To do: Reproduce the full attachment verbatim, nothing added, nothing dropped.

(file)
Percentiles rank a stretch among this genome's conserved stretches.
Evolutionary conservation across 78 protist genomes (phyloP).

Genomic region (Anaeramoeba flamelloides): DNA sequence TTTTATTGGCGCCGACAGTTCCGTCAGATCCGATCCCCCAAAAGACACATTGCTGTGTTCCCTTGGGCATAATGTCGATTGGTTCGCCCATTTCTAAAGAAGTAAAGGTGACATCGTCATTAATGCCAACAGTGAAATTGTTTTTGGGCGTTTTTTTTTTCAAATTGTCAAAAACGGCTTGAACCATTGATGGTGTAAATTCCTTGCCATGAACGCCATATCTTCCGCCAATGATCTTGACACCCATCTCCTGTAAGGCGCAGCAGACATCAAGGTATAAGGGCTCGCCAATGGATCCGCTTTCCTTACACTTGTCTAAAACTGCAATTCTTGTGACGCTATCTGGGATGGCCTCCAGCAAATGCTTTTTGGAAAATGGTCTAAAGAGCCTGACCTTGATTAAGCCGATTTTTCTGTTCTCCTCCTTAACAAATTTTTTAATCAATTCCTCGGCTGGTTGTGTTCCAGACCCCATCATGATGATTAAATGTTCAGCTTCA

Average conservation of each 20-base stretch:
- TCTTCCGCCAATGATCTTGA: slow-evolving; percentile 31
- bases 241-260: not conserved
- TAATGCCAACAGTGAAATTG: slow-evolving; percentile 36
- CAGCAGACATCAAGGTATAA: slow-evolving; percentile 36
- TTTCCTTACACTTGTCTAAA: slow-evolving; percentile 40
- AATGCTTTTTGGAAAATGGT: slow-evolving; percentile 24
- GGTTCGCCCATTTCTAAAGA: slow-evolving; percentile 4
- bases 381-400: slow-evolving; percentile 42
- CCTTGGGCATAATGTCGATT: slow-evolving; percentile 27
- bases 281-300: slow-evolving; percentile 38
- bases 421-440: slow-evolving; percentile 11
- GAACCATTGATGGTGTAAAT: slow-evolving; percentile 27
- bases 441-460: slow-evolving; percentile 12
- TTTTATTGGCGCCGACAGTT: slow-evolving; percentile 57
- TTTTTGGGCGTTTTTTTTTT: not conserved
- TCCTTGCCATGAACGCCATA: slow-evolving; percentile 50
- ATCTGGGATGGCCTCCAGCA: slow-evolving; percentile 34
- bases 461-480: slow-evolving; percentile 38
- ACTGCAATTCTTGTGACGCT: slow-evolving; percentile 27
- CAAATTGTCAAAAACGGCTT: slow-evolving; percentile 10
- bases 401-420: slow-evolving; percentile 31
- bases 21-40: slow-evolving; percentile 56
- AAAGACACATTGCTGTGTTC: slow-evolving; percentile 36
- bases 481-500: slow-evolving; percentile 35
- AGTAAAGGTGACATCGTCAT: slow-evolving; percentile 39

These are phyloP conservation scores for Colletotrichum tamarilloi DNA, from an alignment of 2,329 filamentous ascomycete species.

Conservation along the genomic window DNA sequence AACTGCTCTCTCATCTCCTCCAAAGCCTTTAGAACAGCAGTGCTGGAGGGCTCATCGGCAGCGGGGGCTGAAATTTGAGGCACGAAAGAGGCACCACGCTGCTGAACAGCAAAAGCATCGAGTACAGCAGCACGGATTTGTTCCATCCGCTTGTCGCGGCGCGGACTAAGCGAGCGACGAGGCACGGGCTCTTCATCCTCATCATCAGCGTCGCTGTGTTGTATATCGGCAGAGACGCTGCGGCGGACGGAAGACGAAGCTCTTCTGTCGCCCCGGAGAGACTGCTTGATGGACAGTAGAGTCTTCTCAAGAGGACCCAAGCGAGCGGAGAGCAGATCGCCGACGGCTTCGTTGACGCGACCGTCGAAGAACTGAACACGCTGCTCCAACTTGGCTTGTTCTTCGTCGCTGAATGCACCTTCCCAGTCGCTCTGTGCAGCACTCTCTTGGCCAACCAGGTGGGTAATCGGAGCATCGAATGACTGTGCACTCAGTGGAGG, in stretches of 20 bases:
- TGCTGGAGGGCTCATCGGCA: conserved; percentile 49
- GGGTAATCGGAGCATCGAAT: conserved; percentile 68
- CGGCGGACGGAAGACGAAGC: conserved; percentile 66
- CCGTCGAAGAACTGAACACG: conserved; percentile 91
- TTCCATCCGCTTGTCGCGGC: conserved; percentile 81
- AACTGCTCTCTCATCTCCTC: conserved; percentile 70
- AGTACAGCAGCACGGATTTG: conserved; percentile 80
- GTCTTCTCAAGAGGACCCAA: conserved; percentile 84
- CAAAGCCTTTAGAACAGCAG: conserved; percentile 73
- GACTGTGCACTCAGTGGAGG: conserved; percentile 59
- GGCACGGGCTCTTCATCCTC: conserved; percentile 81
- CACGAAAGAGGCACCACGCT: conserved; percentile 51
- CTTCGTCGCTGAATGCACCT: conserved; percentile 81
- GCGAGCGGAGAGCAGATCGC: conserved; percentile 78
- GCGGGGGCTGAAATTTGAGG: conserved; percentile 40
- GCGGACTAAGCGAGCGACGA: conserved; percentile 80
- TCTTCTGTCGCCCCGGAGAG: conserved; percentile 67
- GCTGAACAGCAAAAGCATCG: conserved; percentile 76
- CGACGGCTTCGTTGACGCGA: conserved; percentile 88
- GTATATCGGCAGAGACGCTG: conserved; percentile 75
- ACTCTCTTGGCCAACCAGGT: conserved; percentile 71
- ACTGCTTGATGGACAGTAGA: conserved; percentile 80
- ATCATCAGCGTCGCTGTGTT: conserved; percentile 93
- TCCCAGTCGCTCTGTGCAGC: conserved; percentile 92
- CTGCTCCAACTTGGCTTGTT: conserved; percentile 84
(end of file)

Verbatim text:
Percentiles rank a stretch among this genome's conserved stretches.
Evolutionary conservation across 78 protist genomes (phyloP).

Genomic region (Anaeramoeba flamelloides): DNA sequence TTTTATTGGCGCCGACAGTTCCGTCAGATCCGATCCCCCAAAAGACACATTGCTGTGTTCCCTTGGGCATAATGTCGATTGGTTCGCCCATTTCTAAAGAAGTAAAGGTGACATCGTCATTAATGCCAACAGTGAAATTGTTTTTGGGCGTTTTTTTTTTCAAATTGTCAAAAACGGCTTGAACCATTGATGGTGTAAATTCCTTGCCATGAACGCCATATCTTCCGCCAATGATCTTGACACCCATCTCCTGTAAGGCGCAGCAGACATCAAGGTATAAGGGCTCGCCAATGGATCCGCTTTCCTTACACTTGTCTAAAACTGCAATTCTTGTGACGCTATCTGGGATGGCCTCCAGCAAATGCTTTTTGGAAAATGGTCTAAAGAGCCTGACCTTGATTAAGCCGATTTTTCTGTTCTCCTCCTTAACAAATTTTTTAATCAATTCCTCGGCTGGTTGTGTTCCAGACCCCATCATGATGATTAAATGTTCAGCTTCA

Average conservation of each 20-base stretch:
- TCTTCCGCCAATGATCTTGA: slow-evolving; percentile 31
- bases 241-260: not conserved
- TAATGCCAACAGTGAAATTG: slow-evolving; percentile 36
- CAGCAGACATCAAGGTATAA: slow-evolving; percentile 36
- TTTCCTTACACTTGTCTAAA: slow-evolving; percentile 40
- AATGCTTTTTGGAAAATGGT: slow-evolving; percentile 24
- GGTTCGCCCATTTCTAAAGA: slow-evolving; percentile 4
- bases 381-400: slow-evolving; percentile 42
- CCTTGGGCATAATGTCGATT: slow-evolving; percentile 27
- bases 281-300: slow-evolving; percentile 38
- bases 421-440: slow-evolving; percentile 11
- GAACCATTGATGGTGTAAAT: slow-evolving; percentile 27
- bases 441-460: slow-evolving; percentile 12
- TTTTATTGGCGCCGACAGTT: slow-evolving; percentile 57
- TTTTTGGGCGTTTTTTTTTT: not conserved
- TCCTTGCCATGAACGCCATA: slow-evolving; percentile 50
- ATCTGGGATGGCCTCCAGCA: slow-evolving; percentile 34
- bases 461-480: slow-evolving; percentile 38
- ACTGCAATTCTTGTGACGCT: slow-evolving; percentile 27
- CAAATTGTCAAAAACGGCTT: slow-evolving; percentile 10
- bases 401-420: slow-evolving; percentile 31
- bases 21-40: slow-evolving; percentile 56
- AAAGACACATTGCTGTGTTC: slow-evolving; percentile 36
- bases 481-500: slow-evolving; percentile 35
- AGTAAAGGTGACATCGTCAT: slow-evolving; percentile 39

These are phyloP conservation scores for Colletotrichum tamarilloi DNA, from an alignment of 2,329 filamentous ascomycete species.

Conservation along the genomic window DNA sequence AACTGCTCTCTCATCTCCTCCAAAGCCTTTAGAACAGCAGTGCTGGAGGGCTCATCGGCAGCGGGGGCTGAAATTTGAGGCACGAAAGAGGCACCACGCTGCTGAACAGCAAAAGCATCGAGTACAGCAGCACGGATTTGTTCCATCCGCTTGTCGCGGCGCGGACTAAGCGAGCGACGAGGCACGGGCTCTTCATCCTCATCATCAGCGTCGCTGTGTTGTATATCGGCAGAGACGCTGCGGCGGACGGAAGACGAAGCTCTTCTGTCGCCCCGGAGAGACTGCTTGATGGACAGTAGAGTCTTCTCAAGAGGACCCAAGCGAGCGGAGAGCAGATCGCCGACGGCTTCGTTGACGCGACCGTCGAAGAACTGAACACGCTGCTCCAACTTGGCTTGTTCTTCGTCGCTGAATGCACCTTCCCAGTCGCTCTGTGCAGCACTCTCTTGGCCAACCAGGTGGGTAATCGGAGCATCGAATGACTGTGCACTCAGTGGAGG, in stretches of 20 bases:
- TGCTGGAGGGCTCATCGGCA: conserved; percentile 49
- GGGTAATCGGAGCATCGAAT: conserved; percentile 68
- CGGCGGACGGAAGACGAAGC: conserved; percentile 66
- CCGTCGAAGAACTGAACACG: conserved; percentile 91
- TTCCATCCGCTTGTCGCGGC: conserved; percentile 81
- AACTGCTCTCTCATCTCCTC: conserved; percentile 70
- AGTACAGCAGCACGGATTTG: conserved; percentile 80
- GTCTTCTCAAGAGGACCCAA: conserved; percentile 84
- CAAAGCCTTTAGAACAGCAG: conserved; percentile 73
- GACTGTGCACTCAGTGGAGG: conserved; percentile 59
- GGCACGGGCTCTTCATCCTC: conserved; percentile 81
- CACGAAAGAGGCACCACGCT: conserved; percentile 51
- CTTCGTCGCTGAATGCACCT: conserved; percentile 81
- GCGAGCGGAGAGCAGATCGC: conserved; percentile 78
- GCGGGGGCTGAAATTTGAGG: conserved; percentile 40
- GCGGACTAAGCGAGCGACGA: conserved; percentile 80
- TCTTCTGTCGCCCCGGAGAG: conserved; percentile 67
- GCTGAACAGCAAAAGCATCG: conserved; percentile 76
- CGACGGCTTCGTTGACGCGA: conserved; percentile 88
- GTATATCGGCAGAGACGCTG: conserved; percentile 75
- ACTCTCTTGGCCAACCAGGT: conserved; percentile 71
- ACTGCTTGATGGACAGTAGA: conserved; percentile 80
- ATCATCAGCGTCGCTGTGTT: conserved; percentile 93
- TCCCAGTCGCTCTGTGCAGC: conserved; percentile 92
- CTGCTCCAACTTGGCTTGTT: conserved; percentile 84